By Karen Doss Bowman ’91
For Morgan Keplinger ’13, the glass ceiling was once a grassy field.
These days, however, Keplinger is breaking ground where few other women have succeeded: as the new head coach of the boys soccer team at Smithsburg High School in Washington County, Md. She’s believed to be the first woman to hold the top coaching spot for a male high school athletic program in the county.
Across the country, women are underrepresented as head coaches at all levels—from youth to professional sports—and it’s even rarer to find a woman coaching a male team. The data on high school teams is sparse, but a 2015 survey by the Sports and Industry Association found that women comprise just 27 percent of the more than 6.5 million adults coaching teams for youth up to age 14. At the college level, women hold head coaching positions for about 43 percent of all women’s teams and just 3 percent for men’s teams, according to data provided by the Women’s Sports Foundation.
Keplinger, a former Eagles soccer standout, is ready for the challenge.
“Coaching in general is challenging, so being a woman coaching a boys team—I don’t see it as a big deal,” said Keplinger, a health and physical education teacher at Smithsburg. “I teach male and female students all day, and whether in class or on the field, I try to foster personal confidence and drive in my students.”
Keplinger has been an assistant coach for the girls soccer team at Williamsport High School during the past four seasons, and she also has worked with the track team at Smithsburg.
As Keplinger takes over a struggling soccer team that won only 17 matches in the last seven seasons, she has some perspective on how to build a competitive program. She was part of Bridgewater head coach Mike Van Horn’s first recruiting class in 2009, which came in following a losing season. That group laid a solid foundation and, during their senior year, led the Eagles to the program’s first ODAC championship game.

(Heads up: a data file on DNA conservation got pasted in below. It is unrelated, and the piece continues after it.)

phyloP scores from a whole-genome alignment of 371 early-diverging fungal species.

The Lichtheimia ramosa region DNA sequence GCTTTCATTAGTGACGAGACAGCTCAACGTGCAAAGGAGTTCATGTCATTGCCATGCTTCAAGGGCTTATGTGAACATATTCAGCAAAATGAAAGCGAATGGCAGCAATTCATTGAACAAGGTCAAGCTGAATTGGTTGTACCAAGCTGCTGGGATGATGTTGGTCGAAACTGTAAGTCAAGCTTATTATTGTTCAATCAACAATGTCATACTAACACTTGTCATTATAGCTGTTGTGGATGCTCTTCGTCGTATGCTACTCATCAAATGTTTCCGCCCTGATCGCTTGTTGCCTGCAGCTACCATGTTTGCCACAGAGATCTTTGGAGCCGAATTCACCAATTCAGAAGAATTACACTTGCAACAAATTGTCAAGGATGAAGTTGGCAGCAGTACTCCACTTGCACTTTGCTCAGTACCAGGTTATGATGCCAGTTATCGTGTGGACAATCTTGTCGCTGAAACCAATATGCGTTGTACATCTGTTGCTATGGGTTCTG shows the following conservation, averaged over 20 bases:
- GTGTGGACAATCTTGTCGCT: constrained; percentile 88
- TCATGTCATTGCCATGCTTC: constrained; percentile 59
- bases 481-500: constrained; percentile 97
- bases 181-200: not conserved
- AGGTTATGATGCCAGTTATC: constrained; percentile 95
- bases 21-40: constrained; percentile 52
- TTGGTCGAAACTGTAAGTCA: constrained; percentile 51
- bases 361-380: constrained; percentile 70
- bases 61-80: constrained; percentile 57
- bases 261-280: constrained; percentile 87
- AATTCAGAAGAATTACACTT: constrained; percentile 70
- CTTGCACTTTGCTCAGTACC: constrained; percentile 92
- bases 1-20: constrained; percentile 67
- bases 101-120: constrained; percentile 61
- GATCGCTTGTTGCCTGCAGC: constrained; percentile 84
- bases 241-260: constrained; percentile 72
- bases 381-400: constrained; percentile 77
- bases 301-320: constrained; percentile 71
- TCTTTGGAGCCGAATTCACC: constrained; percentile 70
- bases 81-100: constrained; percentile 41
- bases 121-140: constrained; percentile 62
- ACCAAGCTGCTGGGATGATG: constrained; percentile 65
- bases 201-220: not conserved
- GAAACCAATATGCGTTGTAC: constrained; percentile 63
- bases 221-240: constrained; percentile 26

As she plans for the fall season, Keplinger is applying lessons learned while playing for Van Horn.
“It’s hard to take a group of people and get them all to embrace their roles and work together, but Coach Van Horn was very good at that,” said Keplinger, who also won a couple of ODAC titles for track at BC. “As a coach, he was disciplined, and he had very high expectations. I’m replicating a lot of the things he would do, and he will be an active sounding board for me.”
Van Horn believes Keplinger has what it takes to run a successful program.
“Morgan had a mental toughness about her, and she wanted to push herself to get better,” said Van Horn. “The biggest growth I saw in her during her four years at Bridgewater was taking that mindset from an individual standpoint to looking at the whole picture—making sure her teammates also had that mental toughness and holding them accountable.”
Keplinger said playing soccer helps develop a broad range of life skills, including perseverance and the ability to think on your feet. She hopes her players will realize how much the sport can benefit them.
“For me, playing soccer at the college level taught me a great deal not only about the game, but also about myself,” Keplinger said. “My experience playing sports at Bridgewater has been a big factor in developing who I am. I really want my players to see soccer not just as a game, but as more of a tool and opportunity to become a better student, a better athlete and a better person.